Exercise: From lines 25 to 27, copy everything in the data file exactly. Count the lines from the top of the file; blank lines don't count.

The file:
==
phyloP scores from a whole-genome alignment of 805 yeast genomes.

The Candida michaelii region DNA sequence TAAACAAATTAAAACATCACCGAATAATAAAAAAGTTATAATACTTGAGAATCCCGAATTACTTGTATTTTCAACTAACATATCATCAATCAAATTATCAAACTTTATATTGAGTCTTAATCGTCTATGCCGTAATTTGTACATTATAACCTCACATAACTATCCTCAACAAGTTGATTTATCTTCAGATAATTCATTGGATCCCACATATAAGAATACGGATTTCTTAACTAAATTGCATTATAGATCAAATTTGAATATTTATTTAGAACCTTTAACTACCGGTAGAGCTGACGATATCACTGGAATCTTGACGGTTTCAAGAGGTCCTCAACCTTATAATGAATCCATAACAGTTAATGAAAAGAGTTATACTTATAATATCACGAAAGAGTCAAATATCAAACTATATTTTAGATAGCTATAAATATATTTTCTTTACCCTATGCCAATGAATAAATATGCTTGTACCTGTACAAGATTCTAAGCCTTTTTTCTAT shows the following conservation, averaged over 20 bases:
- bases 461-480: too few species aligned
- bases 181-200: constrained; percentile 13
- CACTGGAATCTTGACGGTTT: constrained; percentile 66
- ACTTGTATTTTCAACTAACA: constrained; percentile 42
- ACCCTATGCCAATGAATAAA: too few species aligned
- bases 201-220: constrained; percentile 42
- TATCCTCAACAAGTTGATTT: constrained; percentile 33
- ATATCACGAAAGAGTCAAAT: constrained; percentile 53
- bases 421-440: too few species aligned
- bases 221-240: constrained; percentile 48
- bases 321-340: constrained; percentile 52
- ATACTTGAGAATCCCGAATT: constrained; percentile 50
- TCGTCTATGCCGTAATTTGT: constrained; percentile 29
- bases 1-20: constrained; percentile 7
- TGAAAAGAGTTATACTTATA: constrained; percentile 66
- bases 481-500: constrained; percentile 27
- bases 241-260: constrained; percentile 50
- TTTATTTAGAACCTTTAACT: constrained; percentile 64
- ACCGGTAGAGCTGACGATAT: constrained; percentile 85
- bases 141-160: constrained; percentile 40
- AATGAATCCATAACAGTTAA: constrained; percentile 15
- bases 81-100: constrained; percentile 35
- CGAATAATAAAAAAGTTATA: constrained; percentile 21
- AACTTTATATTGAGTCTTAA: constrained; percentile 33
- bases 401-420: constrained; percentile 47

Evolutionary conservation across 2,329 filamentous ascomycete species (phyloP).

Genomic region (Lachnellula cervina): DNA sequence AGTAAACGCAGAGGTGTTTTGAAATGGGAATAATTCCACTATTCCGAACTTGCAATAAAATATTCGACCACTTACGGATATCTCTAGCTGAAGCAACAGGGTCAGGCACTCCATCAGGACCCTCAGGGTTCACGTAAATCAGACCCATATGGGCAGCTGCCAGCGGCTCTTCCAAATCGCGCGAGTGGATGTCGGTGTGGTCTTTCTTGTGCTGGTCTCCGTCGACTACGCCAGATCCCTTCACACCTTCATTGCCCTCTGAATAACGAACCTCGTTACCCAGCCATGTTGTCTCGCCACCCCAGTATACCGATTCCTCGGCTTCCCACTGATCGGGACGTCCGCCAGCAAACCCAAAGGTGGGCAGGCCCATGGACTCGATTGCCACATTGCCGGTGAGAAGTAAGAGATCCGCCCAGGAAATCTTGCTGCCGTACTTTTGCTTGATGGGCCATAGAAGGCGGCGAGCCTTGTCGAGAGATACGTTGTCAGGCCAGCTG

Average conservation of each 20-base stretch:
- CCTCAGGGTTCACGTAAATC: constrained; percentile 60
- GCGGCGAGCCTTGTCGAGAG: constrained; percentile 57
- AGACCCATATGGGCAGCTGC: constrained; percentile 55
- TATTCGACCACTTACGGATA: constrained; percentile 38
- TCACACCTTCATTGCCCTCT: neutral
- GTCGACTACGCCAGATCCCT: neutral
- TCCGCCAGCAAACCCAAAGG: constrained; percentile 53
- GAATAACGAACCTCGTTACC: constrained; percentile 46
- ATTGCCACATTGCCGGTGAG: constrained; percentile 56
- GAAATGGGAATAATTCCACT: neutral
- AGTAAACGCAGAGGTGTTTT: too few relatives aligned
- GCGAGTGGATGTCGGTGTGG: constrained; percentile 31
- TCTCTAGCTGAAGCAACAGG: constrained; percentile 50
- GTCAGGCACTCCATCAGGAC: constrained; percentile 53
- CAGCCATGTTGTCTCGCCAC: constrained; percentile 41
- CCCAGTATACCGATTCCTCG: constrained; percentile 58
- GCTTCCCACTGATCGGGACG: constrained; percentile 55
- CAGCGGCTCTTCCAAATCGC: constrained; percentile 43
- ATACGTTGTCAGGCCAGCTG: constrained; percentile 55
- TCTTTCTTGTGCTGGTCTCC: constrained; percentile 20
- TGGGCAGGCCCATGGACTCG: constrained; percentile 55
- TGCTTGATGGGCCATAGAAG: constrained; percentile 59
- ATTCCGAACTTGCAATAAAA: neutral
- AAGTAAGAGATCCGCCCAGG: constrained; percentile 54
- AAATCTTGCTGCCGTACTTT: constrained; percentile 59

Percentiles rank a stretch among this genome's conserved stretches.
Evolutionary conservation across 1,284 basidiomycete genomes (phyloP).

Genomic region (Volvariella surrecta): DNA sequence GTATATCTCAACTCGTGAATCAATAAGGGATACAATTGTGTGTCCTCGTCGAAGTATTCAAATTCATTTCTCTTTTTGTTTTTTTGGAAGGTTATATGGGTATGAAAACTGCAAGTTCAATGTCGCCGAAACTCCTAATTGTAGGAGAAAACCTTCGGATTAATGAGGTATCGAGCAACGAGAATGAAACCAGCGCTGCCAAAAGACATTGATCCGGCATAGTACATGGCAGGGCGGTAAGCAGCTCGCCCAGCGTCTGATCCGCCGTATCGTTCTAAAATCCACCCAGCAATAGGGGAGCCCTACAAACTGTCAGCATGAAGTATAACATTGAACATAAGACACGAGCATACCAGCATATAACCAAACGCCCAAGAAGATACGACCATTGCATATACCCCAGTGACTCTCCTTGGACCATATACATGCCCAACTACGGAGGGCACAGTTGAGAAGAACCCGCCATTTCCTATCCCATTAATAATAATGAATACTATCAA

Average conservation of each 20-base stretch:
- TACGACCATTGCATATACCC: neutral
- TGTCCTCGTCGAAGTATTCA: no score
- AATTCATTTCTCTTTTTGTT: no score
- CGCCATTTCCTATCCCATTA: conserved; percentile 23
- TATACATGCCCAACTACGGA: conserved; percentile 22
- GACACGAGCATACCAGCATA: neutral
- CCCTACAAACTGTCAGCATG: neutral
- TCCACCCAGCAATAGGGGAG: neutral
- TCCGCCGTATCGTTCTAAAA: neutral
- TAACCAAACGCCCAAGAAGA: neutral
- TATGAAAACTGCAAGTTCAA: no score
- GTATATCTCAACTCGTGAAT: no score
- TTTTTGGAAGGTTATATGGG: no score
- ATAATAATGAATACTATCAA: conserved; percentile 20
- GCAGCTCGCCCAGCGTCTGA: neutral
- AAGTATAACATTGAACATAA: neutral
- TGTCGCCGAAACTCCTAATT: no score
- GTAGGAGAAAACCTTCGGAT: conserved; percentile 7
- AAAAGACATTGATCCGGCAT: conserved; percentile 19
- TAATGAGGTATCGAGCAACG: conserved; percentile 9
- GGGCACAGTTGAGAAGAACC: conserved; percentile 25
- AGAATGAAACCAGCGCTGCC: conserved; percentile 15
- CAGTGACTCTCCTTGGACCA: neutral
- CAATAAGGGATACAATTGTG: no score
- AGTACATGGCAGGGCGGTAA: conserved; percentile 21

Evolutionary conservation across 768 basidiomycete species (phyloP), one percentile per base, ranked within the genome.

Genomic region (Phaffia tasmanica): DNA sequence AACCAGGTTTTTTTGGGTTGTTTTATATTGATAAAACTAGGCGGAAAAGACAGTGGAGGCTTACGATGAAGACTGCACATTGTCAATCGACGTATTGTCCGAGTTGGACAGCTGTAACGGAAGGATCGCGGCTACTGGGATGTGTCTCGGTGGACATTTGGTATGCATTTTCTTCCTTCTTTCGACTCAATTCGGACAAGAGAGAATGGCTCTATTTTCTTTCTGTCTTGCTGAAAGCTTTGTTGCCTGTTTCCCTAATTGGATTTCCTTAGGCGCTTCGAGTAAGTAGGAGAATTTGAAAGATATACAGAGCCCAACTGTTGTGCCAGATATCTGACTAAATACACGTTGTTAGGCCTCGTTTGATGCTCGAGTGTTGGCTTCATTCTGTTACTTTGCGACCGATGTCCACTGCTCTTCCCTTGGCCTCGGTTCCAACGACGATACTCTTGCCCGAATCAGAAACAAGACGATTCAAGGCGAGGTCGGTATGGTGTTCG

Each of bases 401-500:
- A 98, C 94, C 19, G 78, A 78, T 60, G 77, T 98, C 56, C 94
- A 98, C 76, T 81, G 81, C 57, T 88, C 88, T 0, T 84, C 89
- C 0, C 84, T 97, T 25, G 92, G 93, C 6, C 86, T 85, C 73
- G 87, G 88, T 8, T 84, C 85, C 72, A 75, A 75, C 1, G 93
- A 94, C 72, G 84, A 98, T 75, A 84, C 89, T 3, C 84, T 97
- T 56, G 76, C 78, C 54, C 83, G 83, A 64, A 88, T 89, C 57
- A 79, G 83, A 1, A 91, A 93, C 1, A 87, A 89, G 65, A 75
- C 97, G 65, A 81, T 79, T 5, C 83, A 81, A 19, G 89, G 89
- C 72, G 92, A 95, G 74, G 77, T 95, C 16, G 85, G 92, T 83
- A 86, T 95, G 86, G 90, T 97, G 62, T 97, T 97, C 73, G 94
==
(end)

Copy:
- CGAATAATAAAAAAGTTATA: constrained; percentile 21
- AACTTTATATTGAGTCTTAA: constrained; percentile 33
- bases 401-420: constrained; percentile 47